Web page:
Stage Beauty (15)<br/>Hellboy (12A)<br/>The Alamo (12A)<br/>Festival Express (15)<br/>Facing Window (15)<br/>You're My Hero (15)<br/>In Casablanca Angels Don't Fly (nc)

The Method comes to Restoration England!
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The Independent Culture

Stage Beauty (15) is a film about a man with an identity crisis, but its own identity crisis is just as severe. It's set in the early 1660s, when all women's roles in the theatre were played by men. The most beautiful of these is Ned Kynaston (Billy Crudup), whose coquettish turns as Desdemona and Cleopatra have made him a heart-throb to all Londoners, male and female.

Stage Beauty (15) is a film about a man with an identity crisis, but its own identity crisis is just as severe. It's set in the early 1660s, when all women's roles in the theatre were played by men. The most beautiful of these is Ned Kynaston (Billy Crudup), whose coquettish turns as Desdemona and Cleopatra have made him a heart-throb to all Londoners, male and female.

Then one day the king (Rupert Everett) decrees that women should be allowed to tread the boards, and Kynaston is upstaged by Maria (Claire Danes), an ingénue who used to be his devoted wardrobe mistress.

Stage Beauty is an enjoyably bawdy romp, especially when Everett is around, playing a Charles II who has a mischievous resemblance to Charles III. But it is, to be Shakespearean about it, a problem play. Richard Eyre, the director, and Jeffrey Hatcher, the writer, touch upon an array of plots, ideas and tones from BBC costume drama to Carry On Nell Gwyn without settling on any of them. Their film strains after authenticity, then it has Ned inventing method acting 300 years ahead of schedule. It wants to be romantic, but features a hero who's in love only with himself. And it has so many extraneous characters that Samuel Pepys (Hugh Bonneville), for one, hangs around with nothing to do except jot in his diary.

Hellboy (12A) is adapted from Mike Mignola's superhero comic, although it owes at least as much to several cinematic sources. It's a film in which ancient demons are scampering around New York (cf Ghostbusters); a top-secret government task force exists to contain them (cf Men in Black); and the villains are ritual-happy Nazi occultists (cf Raiders of the Lost Ark).

What Mignola's comic brings to the party is its offbeat characters. Hellboy (Ron Perlman, pictured right) himself is a gruff, bright-red devil who puffs cigars and files down his horns "to fit in". His sidekicks are an amphibian with the prim voice of David Hyde Pierce, and a woman (Selma Blair) who has an inconvenient habit of bursting into flames, while the forces of evil include a resurrected Rasputin and a German ninja with a clockwork heart.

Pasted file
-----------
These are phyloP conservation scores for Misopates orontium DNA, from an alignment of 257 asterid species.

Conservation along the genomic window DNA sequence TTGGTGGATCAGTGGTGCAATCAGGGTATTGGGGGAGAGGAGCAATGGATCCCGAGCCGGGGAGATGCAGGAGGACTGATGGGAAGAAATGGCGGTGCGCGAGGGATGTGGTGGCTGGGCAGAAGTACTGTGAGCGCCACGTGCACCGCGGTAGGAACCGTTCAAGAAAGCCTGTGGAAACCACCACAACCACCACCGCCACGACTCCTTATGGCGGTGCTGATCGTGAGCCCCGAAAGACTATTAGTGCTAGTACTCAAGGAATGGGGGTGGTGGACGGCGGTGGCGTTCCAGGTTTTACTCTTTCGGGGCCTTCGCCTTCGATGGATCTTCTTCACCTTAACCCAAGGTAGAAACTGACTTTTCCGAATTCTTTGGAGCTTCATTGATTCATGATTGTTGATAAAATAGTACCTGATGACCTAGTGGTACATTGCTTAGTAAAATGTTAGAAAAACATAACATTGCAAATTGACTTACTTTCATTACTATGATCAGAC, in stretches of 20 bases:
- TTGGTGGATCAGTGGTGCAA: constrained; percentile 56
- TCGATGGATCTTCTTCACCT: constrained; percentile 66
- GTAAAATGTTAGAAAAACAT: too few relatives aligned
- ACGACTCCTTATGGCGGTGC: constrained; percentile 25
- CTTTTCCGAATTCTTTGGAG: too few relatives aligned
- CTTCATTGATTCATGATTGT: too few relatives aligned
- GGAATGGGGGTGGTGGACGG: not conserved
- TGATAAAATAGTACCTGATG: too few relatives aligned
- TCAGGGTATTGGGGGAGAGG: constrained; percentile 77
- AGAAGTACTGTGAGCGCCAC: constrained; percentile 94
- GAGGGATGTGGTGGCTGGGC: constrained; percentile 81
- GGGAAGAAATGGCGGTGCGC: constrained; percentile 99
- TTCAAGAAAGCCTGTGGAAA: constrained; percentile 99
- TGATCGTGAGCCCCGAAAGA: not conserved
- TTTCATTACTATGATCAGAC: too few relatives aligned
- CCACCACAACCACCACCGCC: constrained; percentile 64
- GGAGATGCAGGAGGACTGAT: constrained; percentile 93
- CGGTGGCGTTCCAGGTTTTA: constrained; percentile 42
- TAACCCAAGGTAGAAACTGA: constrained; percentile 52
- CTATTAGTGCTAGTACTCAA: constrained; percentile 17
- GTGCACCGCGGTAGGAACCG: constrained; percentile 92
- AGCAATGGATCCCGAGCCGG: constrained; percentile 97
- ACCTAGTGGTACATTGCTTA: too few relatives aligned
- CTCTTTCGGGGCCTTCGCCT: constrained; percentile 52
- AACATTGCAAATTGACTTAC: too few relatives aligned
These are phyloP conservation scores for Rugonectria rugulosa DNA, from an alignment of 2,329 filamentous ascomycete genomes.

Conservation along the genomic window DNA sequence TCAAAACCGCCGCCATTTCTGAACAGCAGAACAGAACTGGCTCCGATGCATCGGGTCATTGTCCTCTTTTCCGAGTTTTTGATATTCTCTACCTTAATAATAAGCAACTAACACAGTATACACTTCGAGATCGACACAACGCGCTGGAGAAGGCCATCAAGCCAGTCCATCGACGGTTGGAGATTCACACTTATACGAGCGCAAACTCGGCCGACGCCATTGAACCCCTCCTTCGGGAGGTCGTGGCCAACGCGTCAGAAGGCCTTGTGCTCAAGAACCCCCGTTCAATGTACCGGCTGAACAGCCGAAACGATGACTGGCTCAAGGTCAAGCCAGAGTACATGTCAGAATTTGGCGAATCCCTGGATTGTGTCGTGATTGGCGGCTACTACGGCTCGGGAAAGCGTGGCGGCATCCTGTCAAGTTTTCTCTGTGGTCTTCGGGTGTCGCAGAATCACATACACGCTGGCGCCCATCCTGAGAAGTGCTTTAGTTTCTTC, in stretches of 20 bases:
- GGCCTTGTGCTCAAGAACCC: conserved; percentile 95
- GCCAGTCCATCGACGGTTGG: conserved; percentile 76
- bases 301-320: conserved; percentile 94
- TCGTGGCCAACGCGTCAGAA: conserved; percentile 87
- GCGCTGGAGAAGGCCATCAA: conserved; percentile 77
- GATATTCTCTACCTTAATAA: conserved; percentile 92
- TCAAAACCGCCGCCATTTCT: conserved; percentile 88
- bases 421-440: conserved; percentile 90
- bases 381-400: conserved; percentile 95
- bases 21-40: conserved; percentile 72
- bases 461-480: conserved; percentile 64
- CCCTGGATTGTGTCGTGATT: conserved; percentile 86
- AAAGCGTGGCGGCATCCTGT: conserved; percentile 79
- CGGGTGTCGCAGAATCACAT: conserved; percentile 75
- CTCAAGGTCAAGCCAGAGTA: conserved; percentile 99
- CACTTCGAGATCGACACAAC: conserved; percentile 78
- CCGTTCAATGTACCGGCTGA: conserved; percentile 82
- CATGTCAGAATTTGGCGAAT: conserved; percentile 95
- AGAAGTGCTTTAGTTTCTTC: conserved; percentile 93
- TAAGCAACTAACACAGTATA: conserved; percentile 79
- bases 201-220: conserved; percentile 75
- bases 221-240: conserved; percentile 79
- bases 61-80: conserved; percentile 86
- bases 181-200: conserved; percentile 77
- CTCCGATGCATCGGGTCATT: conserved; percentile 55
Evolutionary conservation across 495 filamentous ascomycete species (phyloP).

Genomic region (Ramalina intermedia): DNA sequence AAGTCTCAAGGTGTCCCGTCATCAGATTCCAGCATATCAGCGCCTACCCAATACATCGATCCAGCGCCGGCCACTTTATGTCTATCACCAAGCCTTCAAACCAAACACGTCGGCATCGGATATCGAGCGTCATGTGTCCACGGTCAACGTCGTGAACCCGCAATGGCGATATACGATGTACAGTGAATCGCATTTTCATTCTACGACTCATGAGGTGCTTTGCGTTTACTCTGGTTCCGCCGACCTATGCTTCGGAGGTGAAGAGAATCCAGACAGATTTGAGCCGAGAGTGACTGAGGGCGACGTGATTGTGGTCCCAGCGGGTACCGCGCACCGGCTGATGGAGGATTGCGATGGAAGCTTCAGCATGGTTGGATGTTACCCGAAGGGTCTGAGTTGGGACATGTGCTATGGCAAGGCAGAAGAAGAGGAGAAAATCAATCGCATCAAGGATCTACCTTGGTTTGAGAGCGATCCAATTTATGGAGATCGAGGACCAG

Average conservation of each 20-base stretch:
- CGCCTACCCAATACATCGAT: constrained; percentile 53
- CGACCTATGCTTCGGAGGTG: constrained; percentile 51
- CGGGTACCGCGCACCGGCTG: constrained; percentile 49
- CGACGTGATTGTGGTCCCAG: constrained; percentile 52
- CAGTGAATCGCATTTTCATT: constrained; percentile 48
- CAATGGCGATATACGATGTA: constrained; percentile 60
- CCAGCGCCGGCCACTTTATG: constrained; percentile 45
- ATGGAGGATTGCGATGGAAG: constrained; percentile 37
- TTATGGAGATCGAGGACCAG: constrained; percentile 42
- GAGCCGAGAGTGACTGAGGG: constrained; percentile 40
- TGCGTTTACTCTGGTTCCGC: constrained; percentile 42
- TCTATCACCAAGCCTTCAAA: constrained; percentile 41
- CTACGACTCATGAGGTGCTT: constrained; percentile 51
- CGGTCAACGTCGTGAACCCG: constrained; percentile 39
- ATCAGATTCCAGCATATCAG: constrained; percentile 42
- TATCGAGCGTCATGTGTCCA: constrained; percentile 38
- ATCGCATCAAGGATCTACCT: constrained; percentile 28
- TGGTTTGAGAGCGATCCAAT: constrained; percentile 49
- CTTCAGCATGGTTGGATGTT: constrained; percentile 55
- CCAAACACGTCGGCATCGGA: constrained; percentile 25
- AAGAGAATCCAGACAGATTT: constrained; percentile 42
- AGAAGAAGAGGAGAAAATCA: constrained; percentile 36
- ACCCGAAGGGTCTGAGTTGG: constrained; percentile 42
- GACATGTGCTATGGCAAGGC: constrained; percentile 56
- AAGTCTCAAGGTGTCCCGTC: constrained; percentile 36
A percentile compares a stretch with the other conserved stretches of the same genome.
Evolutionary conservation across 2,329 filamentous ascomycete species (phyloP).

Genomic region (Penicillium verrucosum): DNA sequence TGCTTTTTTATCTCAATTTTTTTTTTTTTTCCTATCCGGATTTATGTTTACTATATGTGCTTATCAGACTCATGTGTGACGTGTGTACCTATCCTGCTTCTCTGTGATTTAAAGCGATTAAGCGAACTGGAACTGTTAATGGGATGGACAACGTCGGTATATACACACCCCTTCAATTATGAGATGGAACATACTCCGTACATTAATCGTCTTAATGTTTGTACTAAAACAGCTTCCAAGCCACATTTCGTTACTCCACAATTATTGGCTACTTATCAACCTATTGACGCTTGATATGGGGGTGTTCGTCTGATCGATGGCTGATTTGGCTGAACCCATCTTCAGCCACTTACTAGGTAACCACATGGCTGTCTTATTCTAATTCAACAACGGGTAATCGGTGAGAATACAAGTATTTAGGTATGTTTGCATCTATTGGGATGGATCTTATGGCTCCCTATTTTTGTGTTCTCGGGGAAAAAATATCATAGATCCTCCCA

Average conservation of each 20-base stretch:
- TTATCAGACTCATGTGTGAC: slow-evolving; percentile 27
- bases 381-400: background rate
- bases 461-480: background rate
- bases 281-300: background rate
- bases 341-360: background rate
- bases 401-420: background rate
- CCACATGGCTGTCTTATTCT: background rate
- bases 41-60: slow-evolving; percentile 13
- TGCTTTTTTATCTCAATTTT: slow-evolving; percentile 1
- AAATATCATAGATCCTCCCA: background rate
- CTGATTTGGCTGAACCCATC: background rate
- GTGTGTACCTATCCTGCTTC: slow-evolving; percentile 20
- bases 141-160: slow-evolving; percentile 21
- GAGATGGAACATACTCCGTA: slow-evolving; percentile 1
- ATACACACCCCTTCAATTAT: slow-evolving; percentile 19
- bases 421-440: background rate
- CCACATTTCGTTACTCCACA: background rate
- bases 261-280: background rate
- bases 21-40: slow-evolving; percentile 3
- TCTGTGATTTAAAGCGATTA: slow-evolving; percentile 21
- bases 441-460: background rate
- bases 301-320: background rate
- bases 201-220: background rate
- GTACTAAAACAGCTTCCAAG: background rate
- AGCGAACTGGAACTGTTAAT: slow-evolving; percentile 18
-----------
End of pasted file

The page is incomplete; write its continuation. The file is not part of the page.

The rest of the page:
They're characters that would be worth getting to know, but we're never given the chance. Guillermo del Toro, the writer-director, keeps cobbling together action sequences that have progressively more CGI and less imagination until the film fizzles to a damp squib of a conclusion. As well as Ghostbusters and co, unfortunately, another of del Toro's sources must have been Lara Croft: Tomb Raider.

The rallying cry of Texans and John Wayne fans is "Remember the Alamo!" The response of anyone who's seen The Alamo (12A) would be: "Why?"

It's a singularly uninspiring story. The historical facts are that, in 1836, 200 Texans held a fort for 13 days against an army of 2,400 Mexicans, but the new film version doesn't persuade us that the Texans had any more of a claim to the territory than the Mexicans did, and it doesn't persuade us that it was the bravery and cunning of the Texans that prolonged the siege. Instead, it's the Mexicans who choose to sit back and lure General Houston (Dennis Quaid) into the fight. Inside the fort, nothing happens for two long hours except that Davey Crockett (Billy Bob Thornton) plays some tunes on his fiddle, and Jim Bowie (Jason Patric) swigs whiskey and then dies of consumption. Forget it.

In 1970, The Grateful Dead, The Band and lots of other hairy men with round specs travelled across Canada on a private train, stopping off en route to stage a series of festivals. Festival Express (15) is a documentary about the tour, which the participants remember as a pivotal, once-in-a-lifetime trip.

From an audience's point of view, however, the musicians are just too civilised. They play fusty, twangy blues-rock at the festivals and then when they're back on the train they sit around and play some more fusty, twangy blues-rock: a blast for them, but disappointing if you were hoping for some sex and drugs to go with your rock'n'roll. Janis Joplin stands out with two performances at her frazzled, electrifying peak. Otherwise, everyone on the train is like that bore at the party who sits on the stairs strumming his acoustic guitar.

There are three interesting foreign-language films out this week. In Facing Window (15) a young Italian couple takes in an old man who has lost his memory. It's a smart and involving mystery, but its error is to keep going so long after the mystery is solved. You're My Hero (15) is a big-hearted coming-of-age film set in Seville at the time of Franco's death. In Casablanca Angels Don't Fly (nc) follows three men from the Moroccan countryside to low-paying jobs in a city café. There are some lovely moments, but it feels as if a fourth and maybe a fifth man were needed to bulk it up.

n.barber@independent.co.uk

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